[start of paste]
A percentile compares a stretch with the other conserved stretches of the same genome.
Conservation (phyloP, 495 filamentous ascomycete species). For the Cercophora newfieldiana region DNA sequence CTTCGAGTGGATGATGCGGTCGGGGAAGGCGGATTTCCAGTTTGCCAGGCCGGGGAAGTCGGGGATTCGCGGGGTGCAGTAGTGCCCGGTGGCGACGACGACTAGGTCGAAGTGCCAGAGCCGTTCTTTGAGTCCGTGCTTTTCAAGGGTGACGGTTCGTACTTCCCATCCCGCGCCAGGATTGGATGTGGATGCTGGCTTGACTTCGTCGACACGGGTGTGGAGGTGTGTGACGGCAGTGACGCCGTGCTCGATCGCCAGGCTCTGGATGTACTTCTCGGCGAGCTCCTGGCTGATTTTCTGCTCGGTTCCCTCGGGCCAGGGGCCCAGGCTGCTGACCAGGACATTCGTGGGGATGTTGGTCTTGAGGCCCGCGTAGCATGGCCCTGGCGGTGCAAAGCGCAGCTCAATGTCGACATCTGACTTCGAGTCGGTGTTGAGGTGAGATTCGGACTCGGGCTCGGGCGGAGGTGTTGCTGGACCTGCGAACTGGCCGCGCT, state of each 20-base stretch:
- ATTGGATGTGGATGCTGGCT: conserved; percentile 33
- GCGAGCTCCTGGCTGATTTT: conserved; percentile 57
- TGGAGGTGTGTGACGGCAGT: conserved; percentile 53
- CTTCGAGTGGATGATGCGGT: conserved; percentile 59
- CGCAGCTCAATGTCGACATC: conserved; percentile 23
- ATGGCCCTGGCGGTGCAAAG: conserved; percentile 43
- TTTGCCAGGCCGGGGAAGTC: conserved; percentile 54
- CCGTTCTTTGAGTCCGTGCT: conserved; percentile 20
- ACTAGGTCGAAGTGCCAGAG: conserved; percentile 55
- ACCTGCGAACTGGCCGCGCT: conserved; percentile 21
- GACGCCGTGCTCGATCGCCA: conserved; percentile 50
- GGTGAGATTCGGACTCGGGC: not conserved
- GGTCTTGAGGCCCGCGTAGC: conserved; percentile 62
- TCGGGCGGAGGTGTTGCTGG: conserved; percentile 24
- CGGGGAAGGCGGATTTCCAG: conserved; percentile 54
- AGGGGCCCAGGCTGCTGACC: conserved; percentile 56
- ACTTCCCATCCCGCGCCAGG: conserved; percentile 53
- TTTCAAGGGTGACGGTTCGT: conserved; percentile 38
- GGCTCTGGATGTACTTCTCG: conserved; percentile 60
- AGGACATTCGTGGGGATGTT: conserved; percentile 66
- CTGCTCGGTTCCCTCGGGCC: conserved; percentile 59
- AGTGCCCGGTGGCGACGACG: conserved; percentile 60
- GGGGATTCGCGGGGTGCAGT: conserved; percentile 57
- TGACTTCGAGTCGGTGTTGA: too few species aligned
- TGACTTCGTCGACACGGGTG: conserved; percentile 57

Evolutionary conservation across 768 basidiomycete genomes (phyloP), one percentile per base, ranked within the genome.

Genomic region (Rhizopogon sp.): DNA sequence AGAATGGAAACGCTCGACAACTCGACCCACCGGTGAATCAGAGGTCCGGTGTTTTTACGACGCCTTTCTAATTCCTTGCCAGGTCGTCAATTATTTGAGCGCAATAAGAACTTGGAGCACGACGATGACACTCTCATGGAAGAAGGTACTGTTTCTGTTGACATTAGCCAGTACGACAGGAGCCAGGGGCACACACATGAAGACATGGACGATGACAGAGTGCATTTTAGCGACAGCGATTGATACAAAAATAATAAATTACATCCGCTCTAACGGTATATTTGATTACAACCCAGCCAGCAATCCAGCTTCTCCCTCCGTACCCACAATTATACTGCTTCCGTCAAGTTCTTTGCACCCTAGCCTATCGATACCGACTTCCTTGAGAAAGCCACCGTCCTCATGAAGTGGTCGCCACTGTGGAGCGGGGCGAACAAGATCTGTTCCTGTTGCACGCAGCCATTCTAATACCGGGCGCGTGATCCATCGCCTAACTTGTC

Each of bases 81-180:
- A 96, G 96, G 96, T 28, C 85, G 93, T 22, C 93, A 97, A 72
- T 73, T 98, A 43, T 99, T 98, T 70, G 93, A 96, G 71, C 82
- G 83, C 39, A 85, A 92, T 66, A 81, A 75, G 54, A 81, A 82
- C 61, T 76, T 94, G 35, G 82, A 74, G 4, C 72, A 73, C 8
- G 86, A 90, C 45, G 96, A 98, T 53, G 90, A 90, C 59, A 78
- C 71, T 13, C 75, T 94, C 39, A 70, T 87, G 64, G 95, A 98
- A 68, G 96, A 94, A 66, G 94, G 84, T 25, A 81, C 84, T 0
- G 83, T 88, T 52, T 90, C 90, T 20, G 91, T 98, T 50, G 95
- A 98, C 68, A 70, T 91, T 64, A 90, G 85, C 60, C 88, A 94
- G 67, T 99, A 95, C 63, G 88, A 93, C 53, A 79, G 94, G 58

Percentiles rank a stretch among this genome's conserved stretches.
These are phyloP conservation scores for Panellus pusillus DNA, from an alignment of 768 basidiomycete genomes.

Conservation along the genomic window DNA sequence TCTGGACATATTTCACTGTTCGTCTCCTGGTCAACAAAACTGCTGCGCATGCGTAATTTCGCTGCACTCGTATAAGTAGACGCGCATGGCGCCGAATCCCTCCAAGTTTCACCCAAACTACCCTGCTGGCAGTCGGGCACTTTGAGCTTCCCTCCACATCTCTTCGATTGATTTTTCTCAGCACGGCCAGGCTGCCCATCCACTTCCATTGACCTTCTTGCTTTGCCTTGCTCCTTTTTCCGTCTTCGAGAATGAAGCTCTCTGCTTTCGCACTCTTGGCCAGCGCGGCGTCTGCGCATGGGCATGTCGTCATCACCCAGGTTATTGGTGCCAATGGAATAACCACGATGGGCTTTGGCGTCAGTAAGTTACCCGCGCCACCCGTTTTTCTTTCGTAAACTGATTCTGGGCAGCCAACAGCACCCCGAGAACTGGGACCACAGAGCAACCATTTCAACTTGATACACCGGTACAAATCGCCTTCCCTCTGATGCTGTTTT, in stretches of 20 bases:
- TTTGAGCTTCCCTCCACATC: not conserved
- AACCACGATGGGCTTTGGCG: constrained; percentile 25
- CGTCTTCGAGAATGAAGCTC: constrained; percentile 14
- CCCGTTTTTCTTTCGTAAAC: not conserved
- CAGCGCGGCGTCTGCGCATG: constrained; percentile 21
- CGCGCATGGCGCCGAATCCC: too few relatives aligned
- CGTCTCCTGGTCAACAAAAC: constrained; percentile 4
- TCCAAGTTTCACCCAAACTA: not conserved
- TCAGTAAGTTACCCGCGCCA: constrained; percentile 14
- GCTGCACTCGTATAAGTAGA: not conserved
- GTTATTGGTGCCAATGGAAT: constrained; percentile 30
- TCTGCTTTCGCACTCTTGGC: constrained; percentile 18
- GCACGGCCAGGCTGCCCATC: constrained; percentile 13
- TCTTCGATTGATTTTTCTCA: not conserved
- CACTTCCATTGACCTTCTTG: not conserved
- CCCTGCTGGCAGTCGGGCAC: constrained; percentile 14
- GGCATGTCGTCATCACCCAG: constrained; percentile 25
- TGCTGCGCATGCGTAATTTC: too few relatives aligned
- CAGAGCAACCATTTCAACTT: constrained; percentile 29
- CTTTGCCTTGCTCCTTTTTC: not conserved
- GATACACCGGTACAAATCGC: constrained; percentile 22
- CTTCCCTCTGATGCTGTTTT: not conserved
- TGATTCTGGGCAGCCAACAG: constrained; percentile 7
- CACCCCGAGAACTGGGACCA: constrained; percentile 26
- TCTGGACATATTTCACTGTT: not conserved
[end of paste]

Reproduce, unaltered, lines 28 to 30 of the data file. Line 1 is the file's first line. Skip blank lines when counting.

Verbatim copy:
Evolutionary conservation across 768 basidiomycete genomes (phyloP), one percentile per base, ranked within the genome.

Genomic region (Rhizopogon sp.): DNA sequence AGAATGGAAACGCTCGACAACTCGACCCACCGGTGAATCAGAGGTCCGGTGTTTTTACGACGCCTTTCTAATTCCTTGCCAGGTCGTCAATTATTTGAGCGCAATAAGAACTTGGAGCACGACGATGACACTCTCATGGAAGAAGGTACTGTTTCTGTTGACATTAGCCAGTACGACAGGAGCCAGGGGCACACACATGAAGACATGGACGATGACAGAGTGCATTTTAGCGACAGCGATTGATACAAAAATAATAAATTACATCCGCTCTAACGGTATATTTGATTACAACCCAGCCAGCAATCCAGCTTCTCCCTCCGTACCCACAATTATACTGCTTCCGTCAAGTTCTTTGCACCCTAGCCTATCGATACCGACTTCCTTGAGAAAGCCACCGTCCTCATGAAGTGGTCGCCACTGTGGAGCGGGGCGAACAAGATCTGTTCCTGTTGCACGCAGCCATTCTAATACCGGGCGCGTGATCCATCGCCTAACTTGTC

Each of bases 81-180: